The ecommerce categories for software are

Click any of these links above and you can find the software which comes into this category.

Use the column on the left to define attributes and further sub-categories which you want to focus on. You'll end up with a list of options for your particular needs eg for Digital E-Commerce Software

You can also use the platform to assess other business and marketing software - for example, find out which product is rated as the best email marketing tool

Sunday, 17 August 2014

Review: Integrity Broken Link Checker - for websites and blogs

Websites and blogs for Artists: RECOMMENDED - A broken link checker which works.

For those artists with websites, you may or may not be aware that essential maintenance involves making sure that all the links on your website work.  Google's not fond of sites with broken links.

That's not a problem if you only have a few - but if you use a lot like I do then checking them can be just plain tedious unless you use a backlink checker. I've tried some in the past but today was the first time I felt moved to download a tool.

I've just downloaded The Integrity tool for Mac users which is an app produced by Peacock Media. I checked reviews of it online first and it's been around for ages and generally gets good reviews.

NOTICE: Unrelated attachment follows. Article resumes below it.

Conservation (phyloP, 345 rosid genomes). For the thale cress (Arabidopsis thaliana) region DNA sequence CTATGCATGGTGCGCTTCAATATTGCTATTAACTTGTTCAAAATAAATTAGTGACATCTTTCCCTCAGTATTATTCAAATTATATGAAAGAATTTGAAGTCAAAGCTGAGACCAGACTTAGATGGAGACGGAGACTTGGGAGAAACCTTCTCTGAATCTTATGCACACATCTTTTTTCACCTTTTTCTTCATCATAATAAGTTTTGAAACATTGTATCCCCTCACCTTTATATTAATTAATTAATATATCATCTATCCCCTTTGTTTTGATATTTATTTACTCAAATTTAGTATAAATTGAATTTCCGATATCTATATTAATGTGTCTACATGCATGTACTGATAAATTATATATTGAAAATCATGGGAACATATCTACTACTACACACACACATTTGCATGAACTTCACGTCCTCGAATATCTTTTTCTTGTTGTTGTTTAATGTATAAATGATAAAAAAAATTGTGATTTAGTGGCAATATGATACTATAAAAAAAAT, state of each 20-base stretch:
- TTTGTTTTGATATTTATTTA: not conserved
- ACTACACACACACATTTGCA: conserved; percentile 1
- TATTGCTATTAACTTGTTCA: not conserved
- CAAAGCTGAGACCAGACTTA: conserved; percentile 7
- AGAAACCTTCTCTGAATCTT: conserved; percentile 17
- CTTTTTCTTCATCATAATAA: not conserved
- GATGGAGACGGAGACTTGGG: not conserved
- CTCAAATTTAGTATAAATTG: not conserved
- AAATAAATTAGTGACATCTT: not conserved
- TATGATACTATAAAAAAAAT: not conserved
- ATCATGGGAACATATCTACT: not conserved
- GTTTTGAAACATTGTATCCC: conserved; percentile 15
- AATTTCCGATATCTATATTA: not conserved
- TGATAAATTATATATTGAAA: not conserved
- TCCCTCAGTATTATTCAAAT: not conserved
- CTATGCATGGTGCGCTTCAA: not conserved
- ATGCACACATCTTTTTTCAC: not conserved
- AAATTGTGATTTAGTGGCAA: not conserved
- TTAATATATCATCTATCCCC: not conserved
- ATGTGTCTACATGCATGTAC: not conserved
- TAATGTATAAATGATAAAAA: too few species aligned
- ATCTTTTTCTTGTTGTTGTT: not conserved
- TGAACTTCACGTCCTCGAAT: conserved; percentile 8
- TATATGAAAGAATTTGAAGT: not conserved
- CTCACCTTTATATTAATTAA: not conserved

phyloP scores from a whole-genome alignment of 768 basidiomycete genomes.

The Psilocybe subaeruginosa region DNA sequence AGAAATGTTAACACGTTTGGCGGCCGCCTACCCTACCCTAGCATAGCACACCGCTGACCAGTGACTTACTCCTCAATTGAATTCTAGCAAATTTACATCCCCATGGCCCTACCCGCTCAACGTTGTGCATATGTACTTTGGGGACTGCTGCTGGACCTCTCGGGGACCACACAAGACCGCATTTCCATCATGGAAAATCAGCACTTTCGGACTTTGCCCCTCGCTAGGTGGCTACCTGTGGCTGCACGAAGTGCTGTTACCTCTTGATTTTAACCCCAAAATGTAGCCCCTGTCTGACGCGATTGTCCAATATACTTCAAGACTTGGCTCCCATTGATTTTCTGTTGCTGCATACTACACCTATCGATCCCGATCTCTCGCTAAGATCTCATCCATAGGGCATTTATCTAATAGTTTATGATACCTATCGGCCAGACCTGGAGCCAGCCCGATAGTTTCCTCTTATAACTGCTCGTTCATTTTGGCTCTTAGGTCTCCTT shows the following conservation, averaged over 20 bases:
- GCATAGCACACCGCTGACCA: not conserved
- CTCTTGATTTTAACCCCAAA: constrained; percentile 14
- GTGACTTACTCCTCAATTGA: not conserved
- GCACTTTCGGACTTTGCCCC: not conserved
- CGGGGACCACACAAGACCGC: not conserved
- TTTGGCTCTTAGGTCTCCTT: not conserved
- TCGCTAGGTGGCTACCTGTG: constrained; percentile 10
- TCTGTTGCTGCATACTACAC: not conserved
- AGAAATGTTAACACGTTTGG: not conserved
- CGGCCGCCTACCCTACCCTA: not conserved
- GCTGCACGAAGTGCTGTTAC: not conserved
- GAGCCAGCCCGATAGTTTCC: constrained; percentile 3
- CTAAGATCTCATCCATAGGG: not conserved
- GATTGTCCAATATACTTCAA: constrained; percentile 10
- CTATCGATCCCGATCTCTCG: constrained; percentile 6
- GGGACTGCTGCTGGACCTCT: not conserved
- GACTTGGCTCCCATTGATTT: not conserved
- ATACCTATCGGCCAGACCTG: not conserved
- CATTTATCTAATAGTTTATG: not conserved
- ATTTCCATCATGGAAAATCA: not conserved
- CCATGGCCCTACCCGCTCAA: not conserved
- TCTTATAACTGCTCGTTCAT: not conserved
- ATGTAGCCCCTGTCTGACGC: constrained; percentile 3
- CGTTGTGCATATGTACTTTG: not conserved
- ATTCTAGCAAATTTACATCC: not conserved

This is how it is described

Integrity is a link checker, no more, no less, no frills - and free (donationware). If you'd like:
  • Advanced options such as nofollow, authentication, custom header fields
  • XML sitemap generation and upload
  • Page load speed test, SEO checks, HTML Validation
  • Manage multiple sites and settings
  • Full report exportable as html or pdf
It requires Mac OSX 10.6 or higher, Intel 64-bit - but they also have earlier versions of their tool available for earlier versions of the operaing system - which is a major plus. You don't often see that.

My experience of Integrity is that it's speedy, thorough and has turned up all sorts of links which were broken which I had no knowledge of.

  • Some were really stupid ones - like including the Admin view URL when interlinking between pages of my website. 
  • Others were ones which had just become out of date (my website goes back to 2005).

I recommend:
  • using the Flat View option as that gives you the most detail in relation to locating the broken link  - and why it's broken.  This is what it looks like.  
  • checking the bad link box ( on the top line menu) so you don't get ALL the links on the site listed.
  • reviewing the worst problems using the 'by link' page
Integrity - Broken link checker: Example of a test check and the results for my portfolio website
On my portfolio website, it found and checked 1656 of 1656 links of which 41 were bad.
On this blog it found all sorts of problems which I had no idea about. It's actually a bit scary. Common culprits are blogs in the blogroll who've gone offline.

I have to say that I've not yet tried it out on Making A Mark - I think I might have to run that one overnight!

However I shall certainly be using this as a routine maintenance tool in future.